Those Left Behind: Statelessness and the Consolidation of National Territoriality

“Those Left Behind:  Statelessness and the Consolidation of National Territoriality”

The tide of nationalism and newly-independent nation states that swept the western hemisphere and much of the rest of the world in the nineteenth century created a set of border dynamics that are arguably still in play in the early twenty first century.  As scholars such as Saskia Sassen  and Charles Maier have noted, these states sought to assert exclusive territorial sovereignty in ways that empires and feudal societies often did not.  Their success created not only the free, rights-holding citizens at the center of nation-centered histories, but also stateless peoples whose territories were subsumed or bisected by international borders, and who in turn have often been marginalized in historical scholarship.

I would like to assemble a panel on peoples left stateless by the consolidation of 19th century borders.  Ideally the panel would include scholars working in distinct continents and working in different national academies.  I would deliver the paper described below.  If you are interested, please send a cv and a description (brief is fine) to me at the email below until September 1st.


Ben Johnson

Associate Professor, Loyola University Chicago


Louis Riel, Juan Cortina, and the Closing of North American Borderlands

Benjamin Johnson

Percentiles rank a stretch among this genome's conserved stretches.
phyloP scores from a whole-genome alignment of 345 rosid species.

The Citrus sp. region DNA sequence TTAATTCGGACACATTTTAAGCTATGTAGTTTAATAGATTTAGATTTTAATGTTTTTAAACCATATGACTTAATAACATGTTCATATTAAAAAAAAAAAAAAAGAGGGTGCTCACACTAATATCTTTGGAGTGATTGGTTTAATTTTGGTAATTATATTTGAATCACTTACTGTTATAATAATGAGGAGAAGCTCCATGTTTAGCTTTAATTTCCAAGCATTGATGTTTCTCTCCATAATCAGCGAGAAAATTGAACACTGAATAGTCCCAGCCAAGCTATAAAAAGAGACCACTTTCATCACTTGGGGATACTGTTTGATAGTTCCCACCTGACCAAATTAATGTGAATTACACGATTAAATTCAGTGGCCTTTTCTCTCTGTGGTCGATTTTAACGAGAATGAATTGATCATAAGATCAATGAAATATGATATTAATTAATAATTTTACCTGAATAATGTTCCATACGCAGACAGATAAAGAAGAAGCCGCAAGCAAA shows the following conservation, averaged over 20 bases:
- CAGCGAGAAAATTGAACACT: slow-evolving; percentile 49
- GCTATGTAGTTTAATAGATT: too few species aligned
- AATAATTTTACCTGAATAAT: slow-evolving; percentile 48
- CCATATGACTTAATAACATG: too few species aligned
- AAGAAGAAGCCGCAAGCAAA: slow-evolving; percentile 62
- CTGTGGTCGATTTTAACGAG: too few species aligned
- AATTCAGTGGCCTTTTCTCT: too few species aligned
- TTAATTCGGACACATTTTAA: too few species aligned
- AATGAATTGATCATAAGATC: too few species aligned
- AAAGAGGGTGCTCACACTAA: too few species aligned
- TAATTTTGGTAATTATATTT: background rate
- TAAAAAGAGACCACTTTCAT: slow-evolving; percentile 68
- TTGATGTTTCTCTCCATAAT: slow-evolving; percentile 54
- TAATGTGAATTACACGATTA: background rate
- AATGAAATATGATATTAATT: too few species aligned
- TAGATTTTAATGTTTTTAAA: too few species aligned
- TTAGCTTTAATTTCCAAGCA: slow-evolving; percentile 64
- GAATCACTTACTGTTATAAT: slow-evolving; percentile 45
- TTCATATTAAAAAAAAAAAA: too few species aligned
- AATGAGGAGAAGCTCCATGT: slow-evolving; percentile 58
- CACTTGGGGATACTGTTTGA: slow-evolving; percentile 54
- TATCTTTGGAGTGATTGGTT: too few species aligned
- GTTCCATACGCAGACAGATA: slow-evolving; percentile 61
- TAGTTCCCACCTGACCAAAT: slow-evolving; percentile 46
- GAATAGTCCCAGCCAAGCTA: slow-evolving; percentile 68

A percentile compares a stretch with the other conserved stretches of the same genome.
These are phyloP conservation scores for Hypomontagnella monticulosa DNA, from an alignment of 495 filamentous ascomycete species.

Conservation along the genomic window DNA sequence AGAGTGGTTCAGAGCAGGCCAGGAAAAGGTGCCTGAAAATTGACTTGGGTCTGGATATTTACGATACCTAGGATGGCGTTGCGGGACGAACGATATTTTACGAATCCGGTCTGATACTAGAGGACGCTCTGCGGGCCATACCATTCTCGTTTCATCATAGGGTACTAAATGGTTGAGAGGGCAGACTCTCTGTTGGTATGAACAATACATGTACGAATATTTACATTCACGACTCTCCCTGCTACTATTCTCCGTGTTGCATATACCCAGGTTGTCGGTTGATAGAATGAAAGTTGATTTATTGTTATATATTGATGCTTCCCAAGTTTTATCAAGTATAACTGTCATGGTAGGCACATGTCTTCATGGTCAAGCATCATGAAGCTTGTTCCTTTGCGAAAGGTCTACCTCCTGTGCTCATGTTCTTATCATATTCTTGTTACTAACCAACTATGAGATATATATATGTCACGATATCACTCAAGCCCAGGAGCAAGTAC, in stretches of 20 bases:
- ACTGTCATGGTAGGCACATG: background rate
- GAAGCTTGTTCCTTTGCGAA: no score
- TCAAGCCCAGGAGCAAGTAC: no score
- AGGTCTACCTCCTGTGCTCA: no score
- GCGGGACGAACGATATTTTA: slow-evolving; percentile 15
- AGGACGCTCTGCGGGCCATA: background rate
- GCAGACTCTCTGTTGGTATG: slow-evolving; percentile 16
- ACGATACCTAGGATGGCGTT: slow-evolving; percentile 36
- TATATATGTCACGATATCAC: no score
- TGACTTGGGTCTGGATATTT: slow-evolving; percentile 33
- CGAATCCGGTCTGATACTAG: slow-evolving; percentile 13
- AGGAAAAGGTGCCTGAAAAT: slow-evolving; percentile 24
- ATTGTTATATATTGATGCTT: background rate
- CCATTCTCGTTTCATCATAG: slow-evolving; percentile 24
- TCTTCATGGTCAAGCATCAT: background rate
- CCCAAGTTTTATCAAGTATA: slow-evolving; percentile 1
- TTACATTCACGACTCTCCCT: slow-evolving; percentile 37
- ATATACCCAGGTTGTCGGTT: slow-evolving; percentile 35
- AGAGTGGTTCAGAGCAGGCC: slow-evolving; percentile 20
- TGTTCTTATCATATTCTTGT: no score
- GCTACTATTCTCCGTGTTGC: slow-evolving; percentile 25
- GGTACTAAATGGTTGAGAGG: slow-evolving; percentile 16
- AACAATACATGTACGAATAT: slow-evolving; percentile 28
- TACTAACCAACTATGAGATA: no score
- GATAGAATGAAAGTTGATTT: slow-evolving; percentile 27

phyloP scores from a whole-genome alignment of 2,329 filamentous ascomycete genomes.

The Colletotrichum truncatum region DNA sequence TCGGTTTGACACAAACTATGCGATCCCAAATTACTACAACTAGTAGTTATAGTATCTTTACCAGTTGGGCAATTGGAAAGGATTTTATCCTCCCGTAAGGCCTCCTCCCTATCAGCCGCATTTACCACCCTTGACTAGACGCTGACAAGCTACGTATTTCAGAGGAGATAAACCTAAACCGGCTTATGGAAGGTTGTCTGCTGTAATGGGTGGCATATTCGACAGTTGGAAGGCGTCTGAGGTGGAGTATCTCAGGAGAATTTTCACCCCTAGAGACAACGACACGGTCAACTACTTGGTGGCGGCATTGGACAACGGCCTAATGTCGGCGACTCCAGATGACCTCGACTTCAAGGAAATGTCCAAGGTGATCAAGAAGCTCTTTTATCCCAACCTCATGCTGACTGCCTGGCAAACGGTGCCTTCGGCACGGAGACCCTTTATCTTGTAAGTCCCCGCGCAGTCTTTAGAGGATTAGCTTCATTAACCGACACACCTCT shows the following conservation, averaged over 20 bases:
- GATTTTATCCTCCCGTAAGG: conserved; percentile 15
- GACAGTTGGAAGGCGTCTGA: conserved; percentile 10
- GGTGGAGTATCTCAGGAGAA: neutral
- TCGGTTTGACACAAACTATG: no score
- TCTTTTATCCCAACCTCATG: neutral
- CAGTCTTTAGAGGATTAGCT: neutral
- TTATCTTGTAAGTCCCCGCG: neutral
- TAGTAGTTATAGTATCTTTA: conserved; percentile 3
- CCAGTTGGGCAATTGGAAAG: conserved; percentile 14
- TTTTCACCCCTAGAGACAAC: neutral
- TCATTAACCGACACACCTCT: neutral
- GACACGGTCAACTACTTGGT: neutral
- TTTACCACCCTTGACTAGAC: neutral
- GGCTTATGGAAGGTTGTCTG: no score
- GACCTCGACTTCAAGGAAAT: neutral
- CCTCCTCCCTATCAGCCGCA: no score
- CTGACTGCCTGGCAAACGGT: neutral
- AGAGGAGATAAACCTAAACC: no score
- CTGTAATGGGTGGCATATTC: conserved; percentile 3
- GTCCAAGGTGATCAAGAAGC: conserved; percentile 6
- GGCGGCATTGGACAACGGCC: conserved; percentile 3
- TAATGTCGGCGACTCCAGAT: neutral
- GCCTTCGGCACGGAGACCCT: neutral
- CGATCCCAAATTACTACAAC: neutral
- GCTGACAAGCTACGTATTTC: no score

This paper examines the defeat and national incorporation of two North American borderlands leaders and their communities in the mid-nineteenth century. Manitoba’s Louis Riel and South Texas/Tamaulipas’ Juan Cortina both bore arms against the central states claiming their homeland, justified their actions in terms of the Republican notions that undergirded those nations’ claims to sovereignty, expressed some willingness to acknowledge the legitimacy of the nations they fought against, and ultimately met unhappy ends. Their defeats – execution for Riel in 1885, imprisonment for Cortina from 1876 until shortly before his death in 1894 – marked the subordination of the communities that they represented to the central governments of Canada, Mexico, and the United States. The insistence of these governments on suppressing the uprisings led by Riel and Cortina marks the eclipse of fluid imperial notions of sovereignty, territory, and borders, with more restrictive ideas of national sovereignty and territoriality. Yet the ways in which Riel and Cortina embraced the ideology of liberal Republicanism even as they insisted on the rights of borderlands communities and individuals to form ties with different nations without giving up their distinct identities or rights of self-government remind us that the ties between Republican ideology, race, property, and nation-states were more malleable than we have thought.